It’s tempting to write off the hapless businessmen who fell for this Australian money doubling scheme as naive or gullible. But if you look at the details, it’s pretty clear they were just stupid. And as comedian Ron White says, “You can’t fix stupid.”
It seems four different business owners were conned out of between $10k and $120k when they fell for what amounts to a cheap magic trick to duplicate currency. The trick made it appear to these rocket scientists that soaking a $100 bill in a chemical bath caused the bill to undergo some sort of monetary mitosis, resulting in two identical $100 bills. Not be be complete buffoons, they did at least have the good sense to have a bank verify the authenticity of the “duplicated” bill to be sure it was not detectable as counterfeit. Yet it never occurred to any of them that soaking an inanimate object and magically getting it to replicate itself was technically dubious.
This is why science education is important. Heck, I think a little common sense would have sufficed.
Should you be contemplating any criminal activity, rule one should be to travel first to Wellford, South Carolina. The reason you ask? Police there are forbidden from chasing you. The mayor has ruled that police chases are resulting in excessive worker’s compensation claims that are an undue financial burden on the town. So no chasing criminals, even on foot.
Mayor Sallie Peake was questioned about the odd policy by a local reporter, where she seemed to reveal that she hadn’t really given this as much thought as her constituents might have hoped. As near as I can tell from her relative incoherence, police are still empowered to stop a crime in progress, as long as it doesn’t involve any sort off chase whatsoever.
Reporter: “Are you telling your officers if they witness a crime – they witness someone commit a crime on someone else and they’re ten yards away – they can’t go stop that person?“
Peake: “Is that in there?“ (referring to policy)
Reporter: “It says no chases whatsoever.“
Peake: “Well, that’s what I said, no chases, didn’t I? I didn’t say nothing about a crime. If you see a crime, this that and the other -“
Reporter: “Well, that’s what a chase is – “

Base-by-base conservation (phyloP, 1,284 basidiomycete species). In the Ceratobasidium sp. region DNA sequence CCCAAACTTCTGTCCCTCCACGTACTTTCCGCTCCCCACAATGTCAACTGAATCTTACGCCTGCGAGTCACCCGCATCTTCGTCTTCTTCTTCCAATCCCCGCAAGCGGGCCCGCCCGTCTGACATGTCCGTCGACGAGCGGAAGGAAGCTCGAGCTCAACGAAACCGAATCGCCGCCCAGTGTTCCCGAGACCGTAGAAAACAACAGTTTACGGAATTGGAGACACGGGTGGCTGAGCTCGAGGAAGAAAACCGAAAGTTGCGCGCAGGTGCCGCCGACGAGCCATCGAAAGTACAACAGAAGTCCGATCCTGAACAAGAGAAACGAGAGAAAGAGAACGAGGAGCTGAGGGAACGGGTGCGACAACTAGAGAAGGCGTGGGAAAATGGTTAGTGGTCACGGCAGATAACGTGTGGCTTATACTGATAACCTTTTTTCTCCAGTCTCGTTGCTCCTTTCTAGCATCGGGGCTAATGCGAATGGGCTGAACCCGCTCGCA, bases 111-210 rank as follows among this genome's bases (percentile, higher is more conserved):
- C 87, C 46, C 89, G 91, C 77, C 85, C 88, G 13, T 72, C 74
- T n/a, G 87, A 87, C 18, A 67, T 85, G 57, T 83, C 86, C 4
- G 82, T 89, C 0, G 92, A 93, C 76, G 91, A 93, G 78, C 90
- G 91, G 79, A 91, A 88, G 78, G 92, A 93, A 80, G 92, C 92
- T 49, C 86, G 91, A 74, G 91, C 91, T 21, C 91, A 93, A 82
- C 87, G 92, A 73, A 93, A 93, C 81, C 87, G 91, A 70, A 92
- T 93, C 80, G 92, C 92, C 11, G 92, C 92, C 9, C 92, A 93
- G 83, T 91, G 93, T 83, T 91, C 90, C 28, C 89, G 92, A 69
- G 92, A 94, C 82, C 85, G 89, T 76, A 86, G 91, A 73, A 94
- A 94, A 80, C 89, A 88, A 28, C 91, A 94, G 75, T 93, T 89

Peake: “Well, I told them no chase on foot, and (the police chief) know exactly what I mean, so you’re trying to twist what I -“
Reporter: “No, I’m not. You said no chases. No chases means no chases.“
Peake: (claps hands) “You got you a story, thank God! You are so sweet! You got you a story on a woman in Wellford! Hallelujah! I’m so proud of you, Mr. Cato!“
I can’t shake this mental image of a thief running out of a liquor store, sprinting 20 feet down the sidewalk and strolling slowly away. Turning occasionally to taunt his would-be pursuers with a rousing chorus of “Na na, na na, boo boo!”
Update: It seems that based on the advice of a local prosecutor who is a personal friend of Peake, the mayor has rescinded her no-chase policy. She went so far as to say officers can now “run, jump, climb trees, tumble, wreck cars, whatever they want to do.” At least it’s refreshing to know the mayor has the emotional development of a six-year old in addition to the reasoning power. (No offense to six-year olds intended)
Just because there’s a statistical correlation doesn’t mean there’s a cause and effect relationship. Nonetheless, researchers in Japan have published a study showing a correlation between your attitude and your ability to lose weight. The result claimed is that excessive optimism is bad for your waistline. Apparently, optimistic people have more trouble sticking to a diet.
Minimally, this trashes the whole fad of visualizing your success and believing you can succeed to make it happen. It seems if you’re trying to lose weight, it’s best to adopt an attitude of doom and imminent failure. Given this postulate, one would expect that Eeyore should be thinner.